Stress can affect the quality and length of sleep. Scientists have been collecting dream data during the coronavirus crisis, with surprising results

From going to bed too late thanks to endless scrolling through theories about the pandemic, to waking up in the night worrying, it is safe to say that Covid-19 is wreaking havoc with our sleep. A major survey conducted by King’s College London with Ipsos Mori showed that two in five people in the UK have reported sleep disturbance. Prof Bobby Duffy, the research lead and director of the Policy Institute at King’s, says: “There is a clear relationship between increased stress and impact on sleep; 53% of those who said they found the crisis stressful reported sleep difficulties.” But many people around the world are also experiencing a new phenomenon: pandemic dreams.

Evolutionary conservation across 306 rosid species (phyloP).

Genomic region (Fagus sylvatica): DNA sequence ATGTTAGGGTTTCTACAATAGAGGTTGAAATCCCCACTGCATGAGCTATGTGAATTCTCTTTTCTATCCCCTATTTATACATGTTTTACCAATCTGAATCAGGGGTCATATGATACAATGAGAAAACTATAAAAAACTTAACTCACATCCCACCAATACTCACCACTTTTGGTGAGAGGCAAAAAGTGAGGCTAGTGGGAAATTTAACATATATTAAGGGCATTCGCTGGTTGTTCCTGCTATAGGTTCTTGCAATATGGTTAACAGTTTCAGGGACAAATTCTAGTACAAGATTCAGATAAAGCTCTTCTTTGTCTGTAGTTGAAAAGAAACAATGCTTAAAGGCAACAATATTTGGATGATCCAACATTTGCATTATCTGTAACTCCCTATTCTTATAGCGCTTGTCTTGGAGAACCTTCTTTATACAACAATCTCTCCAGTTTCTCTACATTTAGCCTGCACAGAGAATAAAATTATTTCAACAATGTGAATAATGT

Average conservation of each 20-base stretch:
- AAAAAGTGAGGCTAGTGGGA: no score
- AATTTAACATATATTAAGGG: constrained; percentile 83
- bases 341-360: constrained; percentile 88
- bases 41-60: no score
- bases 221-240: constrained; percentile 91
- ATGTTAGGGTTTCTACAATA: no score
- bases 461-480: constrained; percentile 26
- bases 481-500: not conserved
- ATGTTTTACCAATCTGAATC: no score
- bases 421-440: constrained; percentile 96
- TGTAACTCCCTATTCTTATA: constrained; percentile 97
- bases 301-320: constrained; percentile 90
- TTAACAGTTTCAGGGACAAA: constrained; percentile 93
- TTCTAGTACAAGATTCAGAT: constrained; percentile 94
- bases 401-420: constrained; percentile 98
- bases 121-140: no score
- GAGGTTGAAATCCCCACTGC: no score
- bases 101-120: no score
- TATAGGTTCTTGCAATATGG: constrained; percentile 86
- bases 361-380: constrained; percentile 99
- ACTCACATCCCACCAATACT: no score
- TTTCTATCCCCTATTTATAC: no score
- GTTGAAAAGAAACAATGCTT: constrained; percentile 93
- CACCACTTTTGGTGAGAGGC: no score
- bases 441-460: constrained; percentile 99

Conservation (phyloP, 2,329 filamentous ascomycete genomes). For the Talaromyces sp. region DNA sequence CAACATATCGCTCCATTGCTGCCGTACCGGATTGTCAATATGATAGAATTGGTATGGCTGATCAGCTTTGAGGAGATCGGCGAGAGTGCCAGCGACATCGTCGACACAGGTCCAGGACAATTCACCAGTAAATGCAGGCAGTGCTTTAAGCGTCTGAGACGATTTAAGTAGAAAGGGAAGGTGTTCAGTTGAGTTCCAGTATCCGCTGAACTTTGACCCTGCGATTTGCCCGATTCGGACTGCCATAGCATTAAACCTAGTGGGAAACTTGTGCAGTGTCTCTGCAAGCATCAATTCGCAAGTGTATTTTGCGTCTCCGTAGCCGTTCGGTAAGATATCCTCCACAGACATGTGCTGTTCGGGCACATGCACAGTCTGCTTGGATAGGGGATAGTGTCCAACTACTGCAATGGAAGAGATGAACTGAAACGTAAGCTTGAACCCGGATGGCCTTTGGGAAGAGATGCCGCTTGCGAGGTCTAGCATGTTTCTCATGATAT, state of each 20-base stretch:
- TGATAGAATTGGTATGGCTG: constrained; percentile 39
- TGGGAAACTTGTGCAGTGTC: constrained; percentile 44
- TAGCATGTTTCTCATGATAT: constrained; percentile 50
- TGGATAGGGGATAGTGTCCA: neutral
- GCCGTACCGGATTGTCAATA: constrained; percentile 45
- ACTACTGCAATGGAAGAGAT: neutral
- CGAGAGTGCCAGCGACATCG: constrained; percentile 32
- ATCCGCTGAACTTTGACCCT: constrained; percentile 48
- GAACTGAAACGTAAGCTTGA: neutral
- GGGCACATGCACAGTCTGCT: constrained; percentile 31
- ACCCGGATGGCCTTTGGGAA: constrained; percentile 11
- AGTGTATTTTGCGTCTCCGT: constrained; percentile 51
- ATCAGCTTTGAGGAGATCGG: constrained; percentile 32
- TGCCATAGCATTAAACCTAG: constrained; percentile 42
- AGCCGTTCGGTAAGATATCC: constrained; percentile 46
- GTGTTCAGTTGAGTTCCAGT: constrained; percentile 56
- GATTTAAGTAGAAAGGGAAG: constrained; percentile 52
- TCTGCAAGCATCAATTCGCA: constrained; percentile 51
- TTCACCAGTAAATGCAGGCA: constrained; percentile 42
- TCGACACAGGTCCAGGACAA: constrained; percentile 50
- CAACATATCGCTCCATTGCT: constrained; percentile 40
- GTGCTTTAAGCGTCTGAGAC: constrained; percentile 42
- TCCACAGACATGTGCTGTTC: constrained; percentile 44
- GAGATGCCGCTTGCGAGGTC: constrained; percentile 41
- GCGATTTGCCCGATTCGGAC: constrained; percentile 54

Most of us don’t often remember our dreams, but the anxieties of life in isolation and disruption to our normal sleep-wake cycles seem to be changing that. Several researchers are collecting dream data during the pandemic, including Dr Deirdre Barrett, a clinical and evolutionary psychologist at Harvard Medical School. She explains that, although it seems that we are dreaming more often, we are actually remembering them better because we’re sleeping more, but also waking up more during the night. “With more options to sleep, including napping in the day and longer lie-ins, dream recall is maximised, but you have to wake up out of a dream to remember it. We know that increased stress is a cause of waking frequently during the night.”

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